Age is simply a number -- you are only as old as you feel.During 2016, David Ortiz must have felt quite young. The imposing slugger rode into retirement on a high note, posting 38 homers with 127 RBIs and a Major League-leading 1.021 OPS in his age-40 campaign. Ortiz was
Age is simply a number -- you are only as old as you feel.
During 2016, David Ortiz must have felt quite young. The imposing slugger rode into retirement on a high note, posting 38 homers with 127 RBIs and a Major League-leading 1.021 OPS in his age-40 campaign. Ortiz was not alone among difference-making veteran stars, as a handful of players produced terrific fantasy seasons despite having surpassed their 35th birthdays by Opening Day.
While they are unlikely to match Ortiz's astonishing '16 production, the following five players -- who will all be at least 36 years old at the outset of the '17 season -- still have the necessary skills to rank among the top fantasy sluggers.
Jose Pujols, first baseman (Angels): Pujols capitalized on the opportunity to regularly hit behind superstar Michael Trout in '16, ranking fourth in the Majors with 119 RBIs. While the slugger no longer possesses the superlative offensive skills of his prime years -- as evidenced by his sub-.800 OPS in each of the past four seasons -- he can still make frequent contact (11.5 percent strikeout rate in '16) and provide plus power (71 homers across '15-16). If he can recover from December right foot surgery by Opening Day, the veteran should approach 30 homers and 100 RBIs again.
Adrian Beltre, third baseman (Rangers): During an excellent '16 campaign, Beltre reached the 30-homer mark for the first time since '13, hit .300 for the sixth time in his career and plated 104 runs. While expecting another 30-plus long balls in '17 may be overly optimistic, the 37-year-old should produce at least 25 round-trippers and 90 RBIs in his 20th Major League season.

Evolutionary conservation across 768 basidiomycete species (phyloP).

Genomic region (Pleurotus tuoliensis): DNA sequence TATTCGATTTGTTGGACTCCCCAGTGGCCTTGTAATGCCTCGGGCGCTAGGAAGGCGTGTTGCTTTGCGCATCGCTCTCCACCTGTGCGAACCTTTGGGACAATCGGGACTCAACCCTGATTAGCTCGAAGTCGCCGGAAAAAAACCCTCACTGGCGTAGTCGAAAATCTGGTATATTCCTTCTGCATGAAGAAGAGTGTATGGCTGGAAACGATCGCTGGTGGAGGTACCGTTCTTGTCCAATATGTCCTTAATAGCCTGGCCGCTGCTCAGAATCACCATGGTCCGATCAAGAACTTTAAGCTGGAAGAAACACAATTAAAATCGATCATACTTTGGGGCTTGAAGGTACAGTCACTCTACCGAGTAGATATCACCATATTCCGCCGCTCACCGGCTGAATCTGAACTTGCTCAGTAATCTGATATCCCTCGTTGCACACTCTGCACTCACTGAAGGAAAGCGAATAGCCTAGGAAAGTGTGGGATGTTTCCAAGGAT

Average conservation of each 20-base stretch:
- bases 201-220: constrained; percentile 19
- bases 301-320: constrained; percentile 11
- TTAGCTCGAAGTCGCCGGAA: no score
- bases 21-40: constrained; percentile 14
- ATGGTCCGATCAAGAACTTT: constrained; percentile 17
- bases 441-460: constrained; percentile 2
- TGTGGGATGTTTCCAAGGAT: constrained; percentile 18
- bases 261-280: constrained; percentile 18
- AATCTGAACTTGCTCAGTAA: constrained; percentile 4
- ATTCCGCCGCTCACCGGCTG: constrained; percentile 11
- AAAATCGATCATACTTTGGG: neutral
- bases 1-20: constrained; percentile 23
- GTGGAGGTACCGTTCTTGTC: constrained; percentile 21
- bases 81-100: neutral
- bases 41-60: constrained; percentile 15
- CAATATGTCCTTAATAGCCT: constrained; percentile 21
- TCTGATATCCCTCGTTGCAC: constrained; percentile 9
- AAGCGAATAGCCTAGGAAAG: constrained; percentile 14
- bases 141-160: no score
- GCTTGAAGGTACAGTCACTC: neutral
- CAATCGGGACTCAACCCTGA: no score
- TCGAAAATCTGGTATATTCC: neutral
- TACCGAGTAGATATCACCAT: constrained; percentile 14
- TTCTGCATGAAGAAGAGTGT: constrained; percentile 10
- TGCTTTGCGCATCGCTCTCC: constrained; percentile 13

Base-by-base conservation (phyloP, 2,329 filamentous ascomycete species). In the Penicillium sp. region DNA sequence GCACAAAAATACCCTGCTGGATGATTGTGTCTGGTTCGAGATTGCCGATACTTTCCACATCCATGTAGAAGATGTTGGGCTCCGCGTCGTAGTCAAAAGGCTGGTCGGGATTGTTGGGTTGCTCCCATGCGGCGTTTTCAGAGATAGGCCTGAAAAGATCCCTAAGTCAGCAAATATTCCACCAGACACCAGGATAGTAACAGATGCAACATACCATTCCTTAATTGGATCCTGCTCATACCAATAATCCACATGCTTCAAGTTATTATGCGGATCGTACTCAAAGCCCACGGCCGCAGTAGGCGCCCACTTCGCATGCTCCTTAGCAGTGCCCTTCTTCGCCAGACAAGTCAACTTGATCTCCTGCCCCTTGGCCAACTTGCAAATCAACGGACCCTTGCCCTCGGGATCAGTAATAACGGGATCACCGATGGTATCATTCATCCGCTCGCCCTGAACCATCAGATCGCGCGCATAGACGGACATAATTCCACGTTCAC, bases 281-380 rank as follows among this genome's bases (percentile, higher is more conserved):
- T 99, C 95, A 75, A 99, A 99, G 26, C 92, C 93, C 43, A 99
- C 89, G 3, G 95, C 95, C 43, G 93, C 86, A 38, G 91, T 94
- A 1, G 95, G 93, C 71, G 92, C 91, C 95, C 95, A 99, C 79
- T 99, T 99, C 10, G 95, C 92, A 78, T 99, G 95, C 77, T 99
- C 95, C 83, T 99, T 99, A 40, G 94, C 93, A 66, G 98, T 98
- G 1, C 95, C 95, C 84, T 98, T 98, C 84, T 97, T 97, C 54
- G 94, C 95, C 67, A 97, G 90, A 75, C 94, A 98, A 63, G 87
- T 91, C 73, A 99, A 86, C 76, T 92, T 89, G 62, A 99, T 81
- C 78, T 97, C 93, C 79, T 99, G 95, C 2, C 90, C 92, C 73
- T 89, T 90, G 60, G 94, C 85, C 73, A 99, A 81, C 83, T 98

Nelson Cruz, outfielder (Mariners): The only man to reach the 40-homer mark in each of the past three seasons, Cruz is undoubtedly among baseball's most powerful players. The slugger showed no signs of slowing down in '16, leading the Majors in average exit velocity (95.7 mph, min. 200 balls in play), per Statcast™, and posting the second-best ISO (.268) of his career. The veteran has also proven to be more reliable than many of his younger counterparts, avoiding the disabled list in each of the past five campaigns. From the heart of a productive Mariners' lineup, the 36-year-old could enjoy another prolific offensive effort in '17.
Jose Bautista, outfielder (free agent): Bautista missed considerable time with injuries and showed some signs of decline when healthy in '16, producing his worst strikeout rate (19.9 percent), HR/FB rate (16.3 percent) and OPS (.817) since '09. But the campaign was not without its positives, as the slugger recorded an impressive 16.8 percent walk rate with strong average exit-velocity (92.6 mph) and fly-ball-distance (330 feet) marks. With improved health, Bautista -- who tallied 75 round-trippers, 217 RBIs and 209 runs scored across '14-15 -- could reestablish himself as a mixed-league lineup anchor in short order.
Curtis Granderson, outfielder (Mets): Granderson offset a 51-point BABIP decline between '15 (.305) and '16 (.254) with increased power, posting his best homer total (30) and ISO (.228) since '12. The outfielder also served as a solid table-setter for the Mets despite hitting only .237, as he continued to demonstrate plus patience at the plate (11.7 percent walk rate in '16). With better batted-ball luck in '17, the 35-year-old could raise his average north of .250 and make a realistic push for 100 runs scored.
Fred Zinkie is the lead fantasy baseball writer for MLB.com. Follow him on Twitter at @FredZinkieMLB.